Let's enjoy these weird Facebook memes about stealing Minnesota's lakes

This Facebook thing about stealing Minnesota's lakes is the best thing we are aware of, and needs more attention and time from all of us.

This Facebook thing about stealing Minnesota's lakes is the best thing we are aware of, and needs more attention and time from all of us.

The single best use of Facebook has emerged like a warming sun appearing on the horizon.

And it is: Making weird-ass memes about sneaking into a neighboring state and stealing their most iconic thing.

Last night at midnight, according to Facebook, that was supposed to mean tip-toeing into Iowa and stealing all of their corn. Current news reports cannot confirm if this happened. 

You laugh at Iowa's fate at your own peril, Minnesota, for it seems we are next. Numerous Facebook events have been launched, all of them hellbent on creeping into Minnesota while we aren't paying attention and stealing all the water from our lakes.

Forensic sociologists will no doubt spend a decade or two trying to figure out just what the fuck's been going on this past week or so. But here's how it seems to work: Someone launches an initial joke about the late-night theft of an entire state's resources. Like this.

City Pages reached out to one of the administrators of that page, who reported that the idea was hatched by someone who is "very goofy." Indeed.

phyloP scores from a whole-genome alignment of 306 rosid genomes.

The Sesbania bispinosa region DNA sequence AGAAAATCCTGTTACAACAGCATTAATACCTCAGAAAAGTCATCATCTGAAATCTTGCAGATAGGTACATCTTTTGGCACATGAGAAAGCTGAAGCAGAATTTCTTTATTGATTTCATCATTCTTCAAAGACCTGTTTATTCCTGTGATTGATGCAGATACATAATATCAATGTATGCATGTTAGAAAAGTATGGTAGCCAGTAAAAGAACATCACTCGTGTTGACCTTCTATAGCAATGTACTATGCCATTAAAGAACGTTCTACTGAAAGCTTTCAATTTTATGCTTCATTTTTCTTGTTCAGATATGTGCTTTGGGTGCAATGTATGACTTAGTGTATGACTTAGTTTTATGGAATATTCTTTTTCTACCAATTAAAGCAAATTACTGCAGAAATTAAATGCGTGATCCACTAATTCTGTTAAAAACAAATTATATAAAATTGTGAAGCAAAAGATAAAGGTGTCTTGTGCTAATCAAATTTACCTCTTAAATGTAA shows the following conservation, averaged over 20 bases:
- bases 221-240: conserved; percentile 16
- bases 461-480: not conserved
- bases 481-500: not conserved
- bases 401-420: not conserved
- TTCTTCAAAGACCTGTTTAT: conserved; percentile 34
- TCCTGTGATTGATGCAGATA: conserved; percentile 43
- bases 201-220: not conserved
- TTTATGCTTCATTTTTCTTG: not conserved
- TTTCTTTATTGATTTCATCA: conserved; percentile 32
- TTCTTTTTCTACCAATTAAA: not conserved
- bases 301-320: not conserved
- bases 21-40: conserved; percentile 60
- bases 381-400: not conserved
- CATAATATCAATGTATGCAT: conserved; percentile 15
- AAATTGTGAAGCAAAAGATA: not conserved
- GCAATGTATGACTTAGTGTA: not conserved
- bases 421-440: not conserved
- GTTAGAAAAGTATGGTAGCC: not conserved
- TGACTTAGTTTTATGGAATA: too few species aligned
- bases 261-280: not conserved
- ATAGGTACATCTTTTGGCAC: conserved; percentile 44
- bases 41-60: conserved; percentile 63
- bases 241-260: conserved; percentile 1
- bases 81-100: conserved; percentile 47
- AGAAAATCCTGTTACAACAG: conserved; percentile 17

And then! Someone else responds by creating an event that would prevent the theft of Minnesota's lakes. Like this.

Lukas Peterson, the guy behind that event, explains that he "knew the idea had to be dumb for people to hop on board, and weighing lakes down with rocks was the first thing to come to mind." 

(And congratulations, Lukas. This rock thing is delightfully dumb.) 

The plot thickens at this point, because now people begin racing to launch newer and more insane events, each of them dedicated toward either stopping the thieves, or stopping the people who are trying to stop the thieves.

Each event should, naturally, be planned at least a day in advance of the event it is responding to. It's going to take at least a full day's work to, for example, replace all of Minnesota's rocks with fake rocks -- so that they're not heavy enough to weigh down our lakes, which are under threat of theft. (Obviously.) 

Some more examples, gathered here in a single post from Monday which has been shared 6,600 times.


We don't know what more we can say about this, except that these events keep appearing, and at this point tens of thousands of people are involved, and that this is probably the strangest and best thing happening that involves computers. 

Stop going to work. Cancel your plans. Do not stray from your computer or phone. Stay up late at night and wake up early in the morning. Do your part. 

The fate of Minnesota's lakes depends on it.